Friday 24 August 2012

Big Data Hubris

One of the most extraordinary things going on in technology at the moment is the realisation of the potential for the analysis of communications data. Having created a giant electronic network that includes everyone (the internet), we have created a situation where a significant percentage of our daily utterances are now made in an analysable form: the text that we send to each other, the transparency of those communications, the metadata that accompanies messages (like location and time, for example), the vast capacity for recall of histories and the tracing-back of conversations. Winograd and Flores argued (before the internet!) that computers were about communication (rather than data processing) and that their primary function was to record the speech acts that we make to one another (see I think they were clearly right. Moreover, the recording of speech acts is unprecedented in human history: it is not the 'connectedness' of people that is new with the internet (we have always been interconnected as human beings); it is the capacity for the strategic organisation, recall and manipulation of human commitments.

Literacy created shared memory and allowed for the expansion of culture beyond the confines of oral traditions. Writing, in all its manifestations, has provided a foundation upon which the cultures which surround us established themselves. The book has been the foundation of every cultural development in world history for at least 2500 years. The storage and manipulation of speech acts needs to be seen historically in that context. And just as those who in the early days of literacy must have wondered what it all meant, we should be similarly open-eyed and open-minded about what our current revolution might do for us. It is, after all, a very very recent development. It's worth remembering that in the ancient monasteries, it was the art of interpretation of texts, of asking 'what does it mean?' that occupied the scholars.

In which spirit I would prefer to see our current fascination with the analysis of what is being called 'big data'. I am certain that for all the excitement, there are big dangers. Technology can give us a false sense of confidence that somehow we know, or can calculate, what it means. Its hard, mathematical, logical designs leave little room for doubt and questioning. But the ones who say "This is what it means!" will be the tyrants.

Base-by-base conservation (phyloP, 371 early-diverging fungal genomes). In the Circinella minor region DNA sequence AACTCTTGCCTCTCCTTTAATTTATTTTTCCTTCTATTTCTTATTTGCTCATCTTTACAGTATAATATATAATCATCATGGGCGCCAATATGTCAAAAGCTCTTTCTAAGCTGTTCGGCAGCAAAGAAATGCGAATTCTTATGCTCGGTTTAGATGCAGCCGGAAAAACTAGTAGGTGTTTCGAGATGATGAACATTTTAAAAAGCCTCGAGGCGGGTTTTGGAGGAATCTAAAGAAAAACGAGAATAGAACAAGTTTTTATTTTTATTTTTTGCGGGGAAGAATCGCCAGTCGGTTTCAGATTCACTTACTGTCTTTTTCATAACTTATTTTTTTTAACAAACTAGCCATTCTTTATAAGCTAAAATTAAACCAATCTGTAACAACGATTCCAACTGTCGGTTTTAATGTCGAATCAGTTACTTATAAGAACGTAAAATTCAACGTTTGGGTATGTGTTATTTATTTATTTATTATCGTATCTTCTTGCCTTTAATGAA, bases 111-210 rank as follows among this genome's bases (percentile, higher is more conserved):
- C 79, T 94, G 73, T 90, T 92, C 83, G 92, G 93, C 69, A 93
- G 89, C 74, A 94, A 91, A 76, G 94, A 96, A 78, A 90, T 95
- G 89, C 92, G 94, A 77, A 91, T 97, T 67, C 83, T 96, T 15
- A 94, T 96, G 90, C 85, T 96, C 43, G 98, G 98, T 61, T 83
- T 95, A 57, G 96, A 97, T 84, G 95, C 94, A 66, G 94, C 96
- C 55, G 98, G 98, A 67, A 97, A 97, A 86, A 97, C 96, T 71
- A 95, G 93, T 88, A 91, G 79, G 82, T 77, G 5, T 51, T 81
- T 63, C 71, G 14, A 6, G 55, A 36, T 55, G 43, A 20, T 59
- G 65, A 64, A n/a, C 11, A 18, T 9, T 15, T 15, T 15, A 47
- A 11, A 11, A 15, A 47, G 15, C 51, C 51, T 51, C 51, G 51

As our educational institutions take more notice of the power of data analysis, there is a danger of hubris regarding the "uncontestable objectivity" of some data analysis. Some people will find this useful to their own ends and use it as ways of manipulating others. We will have managers buoyed-up by the apparent logical rationale and uncontestable analysis that supports their most devious plans. But their analysis can never be any closer to the realities of the daily experiences of those they manage than if they had simply asserted their will without any explanation. Data analysis should not be confused with explanation!

This is not to say that data analysis cannot be part of the process of explanation. It is here that I believe  the most productive outcomes of our 'big data' fascination might arise. But our problem, and it is the problem that's thrown into sharpest relief by the technology, is that we don't really understand what an explanation is. I think if the medieval obsession in the light of literacy was with hermeneutics - with understanding the meaning of things, then our obsession in the light of 'big data' should be with a deeper understanding of explanation. That is to understand how the games that we play with communications lead to learning, community and flourishing. But what we must realise in that process (and this is the antidote to hubris I think) is that however we look at this, the need is always for us to explain.

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